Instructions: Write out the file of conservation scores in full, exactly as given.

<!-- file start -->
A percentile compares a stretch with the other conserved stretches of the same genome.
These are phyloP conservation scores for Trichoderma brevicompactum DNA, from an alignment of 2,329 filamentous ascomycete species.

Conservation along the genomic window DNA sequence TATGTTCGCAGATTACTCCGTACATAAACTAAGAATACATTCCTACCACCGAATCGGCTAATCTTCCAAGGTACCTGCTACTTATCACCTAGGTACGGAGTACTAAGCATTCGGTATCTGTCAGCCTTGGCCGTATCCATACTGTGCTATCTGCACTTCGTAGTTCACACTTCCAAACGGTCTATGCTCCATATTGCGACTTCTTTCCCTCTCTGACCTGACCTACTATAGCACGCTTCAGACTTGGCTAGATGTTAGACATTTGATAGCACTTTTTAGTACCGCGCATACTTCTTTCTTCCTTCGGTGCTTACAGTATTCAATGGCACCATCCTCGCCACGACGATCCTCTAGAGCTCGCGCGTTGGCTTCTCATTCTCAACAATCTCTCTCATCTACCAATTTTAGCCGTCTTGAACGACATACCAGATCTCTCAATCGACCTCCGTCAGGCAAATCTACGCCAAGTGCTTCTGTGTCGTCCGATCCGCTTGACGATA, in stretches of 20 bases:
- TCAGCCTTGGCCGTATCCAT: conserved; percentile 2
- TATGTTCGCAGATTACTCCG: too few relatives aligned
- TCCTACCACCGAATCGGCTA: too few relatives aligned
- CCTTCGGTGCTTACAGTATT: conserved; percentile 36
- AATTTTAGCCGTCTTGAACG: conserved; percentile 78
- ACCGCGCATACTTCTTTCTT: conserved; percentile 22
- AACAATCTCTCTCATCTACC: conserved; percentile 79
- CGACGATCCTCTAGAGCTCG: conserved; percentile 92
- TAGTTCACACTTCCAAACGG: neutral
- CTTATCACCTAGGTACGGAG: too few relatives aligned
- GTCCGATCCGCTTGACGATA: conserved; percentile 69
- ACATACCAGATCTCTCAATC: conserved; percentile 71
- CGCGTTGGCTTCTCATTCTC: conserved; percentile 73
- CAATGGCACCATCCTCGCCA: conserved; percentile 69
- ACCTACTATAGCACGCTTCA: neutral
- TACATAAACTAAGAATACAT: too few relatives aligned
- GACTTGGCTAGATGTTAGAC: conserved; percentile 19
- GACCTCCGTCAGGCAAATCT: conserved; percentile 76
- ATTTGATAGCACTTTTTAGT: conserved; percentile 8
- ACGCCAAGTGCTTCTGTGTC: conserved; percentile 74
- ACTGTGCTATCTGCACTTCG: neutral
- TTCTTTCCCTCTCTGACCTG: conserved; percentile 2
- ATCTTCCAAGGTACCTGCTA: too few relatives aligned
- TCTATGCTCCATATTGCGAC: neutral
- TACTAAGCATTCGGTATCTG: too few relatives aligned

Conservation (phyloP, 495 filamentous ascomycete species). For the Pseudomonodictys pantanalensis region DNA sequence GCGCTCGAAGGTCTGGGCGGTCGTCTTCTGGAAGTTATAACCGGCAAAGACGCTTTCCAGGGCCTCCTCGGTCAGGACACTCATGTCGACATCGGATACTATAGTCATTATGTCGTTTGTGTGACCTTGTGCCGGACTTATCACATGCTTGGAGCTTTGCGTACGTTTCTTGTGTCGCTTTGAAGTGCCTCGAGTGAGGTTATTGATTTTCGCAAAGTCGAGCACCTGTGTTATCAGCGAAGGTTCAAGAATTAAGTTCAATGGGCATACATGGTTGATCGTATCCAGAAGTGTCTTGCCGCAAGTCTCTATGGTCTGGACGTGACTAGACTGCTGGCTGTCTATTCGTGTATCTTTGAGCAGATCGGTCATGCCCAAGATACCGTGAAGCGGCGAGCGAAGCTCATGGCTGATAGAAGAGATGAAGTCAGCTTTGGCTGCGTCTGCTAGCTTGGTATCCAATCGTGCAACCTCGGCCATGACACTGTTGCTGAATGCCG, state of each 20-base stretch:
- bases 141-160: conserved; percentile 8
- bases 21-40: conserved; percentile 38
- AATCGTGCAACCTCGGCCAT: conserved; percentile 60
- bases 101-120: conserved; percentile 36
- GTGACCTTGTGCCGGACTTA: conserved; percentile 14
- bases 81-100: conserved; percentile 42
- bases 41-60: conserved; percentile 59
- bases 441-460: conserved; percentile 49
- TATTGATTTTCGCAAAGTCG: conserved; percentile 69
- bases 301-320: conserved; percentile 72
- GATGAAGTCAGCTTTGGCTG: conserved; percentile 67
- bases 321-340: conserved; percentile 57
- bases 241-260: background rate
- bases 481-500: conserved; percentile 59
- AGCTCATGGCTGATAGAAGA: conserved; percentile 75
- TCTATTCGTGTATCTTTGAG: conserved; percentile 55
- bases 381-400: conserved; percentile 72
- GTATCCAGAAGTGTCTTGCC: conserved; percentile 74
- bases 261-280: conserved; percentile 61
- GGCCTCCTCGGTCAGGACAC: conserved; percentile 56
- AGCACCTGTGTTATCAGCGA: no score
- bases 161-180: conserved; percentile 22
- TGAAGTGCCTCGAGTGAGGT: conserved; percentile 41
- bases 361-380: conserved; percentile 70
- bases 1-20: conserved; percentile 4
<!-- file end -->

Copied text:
A percentile compares a stretch with the other conserved stretches of the same genome.
These are phyloP conservation scores for Trichoderma brevicompactum DNA, from an alignment of 2,329 filamentous ascomycete species.

Conservation along the genomic window DNA sequence TATGTTCGCAGATTACTCCGTACATAAACTAAGAATACATTCCTACCACCGAATCGGCTAATCTTCCAAGGTACCTGCTACTTATCACCTAGGTACGGAGTACTAAGCATTCGGTATCTGTCAGCCTTGGCCGTATCCATACTGTGCTATCTGCACTTCGTAGTTCACACTTCCAAACGGTCTATGCTCCATATTGCGACTTCTTTCCCTCTCTGACCTGACCTACTATAGCACGCTTCAGACTTGGCTAGATGTTAGACATTTGATAGCACTTTTTAGTACCGCGCATACTTCTTTCTTCCTTCGGTGCTTACAGTATTCAATGGCACCATCCTCGCCACGACGATCCTCTAGAGCTCGCGCGTTGGCTTCTCATTCTCAACAATCTCTCTCATCTACCAATTTTAGCCGTCTTGAACGACATACCAGATCTCTCAATCGACCTCCGTCAGGCAAATCTACGCCAAGTGCTTCTGTGTCGTCCGATCCGCTTGACGATA, in stretches of 20 bases:
- TCAGCCTTGGCCGTATCCAT: conserved; percentile 2
- TATGTTCGCAGATTACTCCG: too few relatives aligned
- TCCTACCACCGAATCGGCTA: too few relatives aligned
- CCTTCGGTGCTTACAGTATT: conserved; percentile 36
- AATTTTAGCCGTCTTGAACG: conserved; percentile 78
- ACCGCGCATACTTCTTTCTT: conserved; percentile 22
- AACAATCTCTCTCATCTACC: conserved; percentile 79
- CGACGATCCTCTAGAGCTCG: conserved; percentile 92
- TAGTTCACACTTCCAAACGG: neutral
- CTTATCACCTAGGTACGGAG: too few relatives aligned
- GTCCGATCCGCTTGACGATA: conserved; percentile 69
- ACATACCAGATCTCTCAATC: conserved; percentile 71
- CGCGTTGGCTTCTCATTCTC: conserved; percentile 73
- CAATGGCACCATCCTCGCCA: conserved; percentile 69
- ACCTACTATAGCACGCTTCA: neutral
- TACATAAACTAAGAATACAT: too few relatives aligned
- GACTTGGCTAGATGTTAGAC: conserved; percentile 19
- GACCTCCGTCAGGCAAATCT: conserved; percentile 76
- ATTTGATAGCACTTTTTAGT: conserved; percentile 8
- ACGCCAAGTGCTTCTGTGTC: conserved; percentile 74
- ACTGTGCTATCTGCACTTCG: neutral
- TTCTTTCCCTCTCTGACCTG: conserved; percentile 2
- ATCTTCCAAGGTACCTGCTA: too few relatives aligned
- TCTATGCTCCATATTGCGAC: neutral
- TACTAAGCATTCGGTATCTG: too few relatives aligned

Conservation (phyloP, 495 filamentous ascomycete species). For the Pseudomonodictys pantanalensis region DNA sequence GCGCTCGAAGGTCTGGGCGGTCGTCTTCTGGAAGTTATAACCGGCAAAGACGCTTTCCAGGGCCTCCTCGGTCAGGACACTCATGTCGACATCGGATACTATAGTCATTATGTCGTTTGTGTGACCTTGTGCCGGACTTATCACATGCTTGGAGCTTTGCGTACGTTTCTTGTGTCGCTTTGAAGTGCCTCGAGTGAGGTTATTGATTTTCGCAAAGTCGAGCACCTGTGTTATCAGCGAAGGTTCAAGAATTAAGTTCAATGGGCATACATGGTTGATCGTATCCAGAAGTGTCTTGCCGCAAGTCTCTATGGTCTGGACGTGACTAGACTGCTGGCTGTCTATTCGTGTATCTTTGAGCAGATCGGTCATGCCCAAGATACCGTGAAGCGGCGAGCGAAGCTCATGGCTGATAGAAGAGATGAAGTCAGCTTTGGCTGCGTCTGCTAGCTTGGTATCCAATCGTGCAACCTCGGCCATGACACTGTTGCTGAATGCCG, state of each 20-base stretch:
- bases 141-160: conserved; percentile 8
- bases 21-40: conserved; percentile 38
- AATCGTGCAACCTCGGCCAT: conserved; percentile 60
- bases 101-120: conserved; percentile 36
- GTGACCTTGTGCCGGACTTA: conserved; percentile 14
- bases 81-100: conserved; percentile 42
- bases 41-60: conserved; percentile 59
- bases 441-460: conserved; percentile 49
- TATTGATTTTCGCAAAGTCG: conserved; percentile 69
- bases 301-320: conserved; percentile 72
- GATGAAGTCAGCTTTGGCTG: conserved; percentile 67
- bases 321-340: conserved; percentile 57
- bases 241-260: background rate
- bases 481-500: conserved; percentile 59
- AGCTCATGGCTGATAGAAGA: conserved; percentile 75
- TCTATTCGTGTATCTTTGAG: conserved; percentile 55
- bases 381-400: conserved; percentile 72
- GTATCCAGAAGTGTCTTGCC: conserved; percentile 74
- bases 261-280: conserved; percentile 61
- GGCCTCCTCGGTCAGGACAC: conserved; percentile 56
- AGCACCTGTGTTATCAGCGA: no score
- bases 161-180: conserved; percentile 22
- TGAAGTGCCTCGAGTGAGGT: conserved; percentile 41
- bases 361-380: conserved; percentile 70
- bases 1-20: conserved; percentile 4